about, The Great Gatsby. D. B. got sore when I said that, and said I
was too young and all to appreciate it, but I don't think so. I told him I
liked Ring Lardner and The Great Gatsby and all. I did, too. I was
crazy about The Great Gatsby. Old Gatsby. Old sport. That killed me. Anyway, I'm sort of glad they've got the atomic bomb invented. If there's
ever another war, I'm going to sit right the hell on top of it. I'll
volunteer for it, I swear to God I will." - Holden Caulfield in The Catcher in the Rye
Over the years, numerous rumors have circulated that Salinger is
preparing another novel for publication. But to date nothing more has
come forth. From the late Sixties, he has studiously avoided all
publicity. In 1974, he reluctantly granted an interview to a reporter. "I like to write,"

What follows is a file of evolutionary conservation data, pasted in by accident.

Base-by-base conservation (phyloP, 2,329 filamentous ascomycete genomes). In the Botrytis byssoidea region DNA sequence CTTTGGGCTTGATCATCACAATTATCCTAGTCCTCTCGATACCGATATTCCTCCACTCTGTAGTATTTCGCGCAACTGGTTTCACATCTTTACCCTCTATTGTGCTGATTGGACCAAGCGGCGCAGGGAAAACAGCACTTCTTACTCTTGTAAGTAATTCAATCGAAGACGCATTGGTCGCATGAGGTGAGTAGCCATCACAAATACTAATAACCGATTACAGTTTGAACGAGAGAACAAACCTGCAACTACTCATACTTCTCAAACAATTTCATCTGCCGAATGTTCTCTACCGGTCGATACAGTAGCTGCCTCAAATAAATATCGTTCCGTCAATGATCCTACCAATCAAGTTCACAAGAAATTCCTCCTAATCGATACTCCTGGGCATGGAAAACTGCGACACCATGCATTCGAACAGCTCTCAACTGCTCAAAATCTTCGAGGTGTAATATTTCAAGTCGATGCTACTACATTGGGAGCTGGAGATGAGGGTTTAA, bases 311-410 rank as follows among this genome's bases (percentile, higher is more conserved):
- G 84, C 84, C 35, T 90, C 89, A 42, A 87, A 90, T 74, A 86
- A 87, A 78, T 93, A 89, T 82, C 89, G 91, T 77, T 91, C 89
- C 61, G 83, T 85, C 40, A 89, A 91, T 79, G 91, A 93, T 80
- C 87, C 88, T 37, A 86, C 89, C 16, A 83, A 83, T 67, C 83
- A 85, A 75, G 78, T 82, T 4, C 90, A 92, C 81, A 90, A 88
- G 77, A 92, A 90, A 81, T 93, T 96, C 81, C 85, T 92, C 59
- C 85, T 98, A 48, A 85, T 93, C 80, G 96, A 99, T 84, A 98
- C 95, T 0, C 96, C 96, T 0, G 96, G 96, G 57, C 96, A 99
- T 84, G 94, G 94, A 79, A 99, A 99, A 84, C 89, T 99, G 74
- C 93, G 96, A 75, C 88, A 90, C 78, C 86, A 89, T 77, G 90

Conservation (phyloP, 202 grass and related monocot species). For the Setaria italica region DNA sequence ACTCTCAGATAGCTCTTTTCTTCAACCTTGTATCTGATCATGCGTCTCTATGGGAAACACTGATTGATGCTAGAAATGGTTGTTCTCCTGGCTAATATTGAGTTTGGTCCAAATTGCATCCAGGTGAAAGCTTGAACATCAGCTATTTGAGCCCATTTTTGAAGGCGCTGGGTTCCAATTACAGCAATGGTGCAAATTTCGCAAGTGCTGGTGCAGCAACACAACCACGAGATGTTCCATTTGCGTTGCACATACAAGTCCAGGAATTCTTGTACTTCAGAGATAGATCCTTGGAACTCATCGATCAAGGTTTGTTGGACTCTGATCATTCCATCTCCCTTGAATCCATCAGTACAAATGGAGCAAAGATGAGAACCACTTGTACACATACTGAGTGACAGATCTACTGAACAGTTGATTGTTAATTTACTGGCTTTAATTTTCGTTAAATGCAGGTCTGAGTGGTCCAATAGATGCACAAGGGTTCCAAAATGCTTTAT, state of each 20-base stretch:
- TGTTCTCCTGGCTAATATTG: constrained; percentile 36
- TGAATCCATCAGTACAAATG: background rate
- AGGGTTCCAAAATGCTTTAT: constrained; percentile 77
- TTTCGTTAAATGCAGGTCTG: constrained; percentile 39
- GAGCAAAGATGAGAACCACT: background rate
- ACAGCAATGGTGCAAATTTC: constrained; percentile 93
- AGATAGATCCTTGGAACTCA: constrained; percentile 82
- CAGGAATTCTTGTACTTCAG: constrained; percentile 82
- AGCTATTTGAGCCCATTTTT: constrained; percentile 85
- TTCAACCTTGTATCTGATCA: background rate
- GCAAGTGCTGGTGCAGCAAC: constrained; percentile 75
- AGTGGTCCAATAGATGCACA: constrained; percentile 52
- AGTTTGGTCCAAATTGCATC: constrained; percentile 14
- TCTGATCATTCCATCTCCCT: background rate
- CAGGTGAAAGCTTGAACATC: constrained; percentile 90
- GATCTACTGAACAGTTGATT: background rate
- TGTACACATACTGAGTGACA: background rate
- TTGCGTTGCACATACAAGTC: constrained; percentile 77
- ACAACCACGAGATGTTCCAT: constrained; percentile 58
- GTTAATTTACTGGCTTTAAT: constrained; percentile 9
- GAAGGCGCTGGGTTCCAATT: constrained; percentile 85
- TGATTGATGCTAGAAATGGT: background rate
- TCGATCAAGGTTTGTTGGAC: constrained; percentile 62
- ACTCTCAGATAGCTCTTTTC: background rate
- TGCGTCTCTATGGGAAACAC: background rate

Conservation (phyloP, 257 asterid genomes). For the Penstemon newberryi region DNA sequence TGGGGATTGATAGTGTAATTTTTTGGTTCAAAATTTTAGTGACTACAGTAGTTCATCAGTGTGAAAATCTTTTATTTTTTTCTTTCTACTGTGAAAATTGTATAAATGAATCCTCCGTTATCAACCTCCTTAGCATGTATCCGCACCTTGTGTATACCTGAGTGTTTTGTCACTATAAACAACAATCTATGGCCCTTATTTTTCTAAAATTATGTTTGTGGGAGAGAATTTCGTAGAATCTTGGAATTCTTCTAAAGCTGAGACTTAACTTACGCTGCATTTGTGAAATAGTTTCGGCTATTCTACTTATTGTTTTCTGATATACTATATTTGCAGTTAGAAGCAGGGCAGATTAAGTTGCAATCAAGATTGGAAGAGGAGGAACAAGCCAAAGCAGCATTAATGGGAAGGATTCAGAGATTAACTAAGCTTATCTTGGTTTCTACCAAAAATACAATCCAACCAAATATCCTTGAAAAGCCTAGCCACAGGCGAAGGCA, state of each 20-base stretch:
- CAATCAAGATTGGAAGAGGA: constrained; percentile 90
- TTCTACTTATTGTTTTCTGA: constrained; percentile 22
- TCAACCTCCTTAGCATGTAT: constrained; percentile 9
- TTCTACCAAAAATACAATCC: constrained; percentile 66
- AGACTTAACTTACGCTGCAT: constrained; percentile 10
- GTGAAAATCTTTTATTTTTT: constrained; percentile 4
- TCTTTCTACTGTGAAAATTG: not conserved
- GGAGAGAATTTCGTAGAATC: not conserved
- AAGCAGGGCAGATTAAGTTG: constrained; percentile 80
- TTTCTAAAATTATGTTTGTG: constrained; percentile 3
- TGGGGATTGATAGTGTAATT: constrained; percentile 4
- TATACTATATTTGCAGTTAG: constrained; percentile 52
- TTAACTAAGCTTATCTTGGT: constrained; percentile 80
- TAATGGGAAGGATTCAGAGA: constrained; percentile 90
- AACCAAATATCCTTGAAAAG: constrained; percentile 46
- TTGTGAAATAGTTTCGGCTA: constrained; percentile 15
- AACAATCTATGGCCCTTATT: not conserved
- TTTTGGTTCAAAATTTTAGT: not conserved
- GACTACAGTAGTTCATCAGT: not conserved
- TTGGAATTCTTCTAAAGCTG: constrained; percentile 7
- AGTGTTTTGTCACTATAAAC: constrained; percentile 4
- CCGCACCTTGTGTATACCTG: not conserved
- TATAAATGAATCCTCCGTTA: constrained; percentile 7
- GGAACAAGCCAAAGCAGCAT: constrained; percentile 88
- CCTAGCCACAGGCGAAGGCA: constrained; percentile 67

he said. "I love to write. But I write just for
myself and my own pleasure."
fire struck Salinger's Cornish, NH, house. When reporters saw the
perfect opportunity to corner the writer for an interview, they flocked to
the scene. But Salinger, ever the recluse, managed to escape both fire
and reporters unscathed.
In 1999, rumors circulated that three of Salinger's neighbors who had
spent time in his home had seen a bank vault in which the author claimed to
have placed "15 or 16" of his completed novels. All are presumably
about the Glass Family.
If it's true that he has written these other books, the question
of the day is what will happen to them after the author's death? His
friends believe that he will either destroy them or authorize their
publication, which would make for one of the most enlightening posthumous
Meanwhile, the author--who leads an ascetic life--refers to himself as a
"failed Zen Buddhist," walks about in a blue mechanic's uniform, and, when
he goes to local restaurants, eats in the kitchen to avoid people.
Since the late Eighties, J. D. Salinger has lived with a younger woman by
the name of Colleen O'Neill.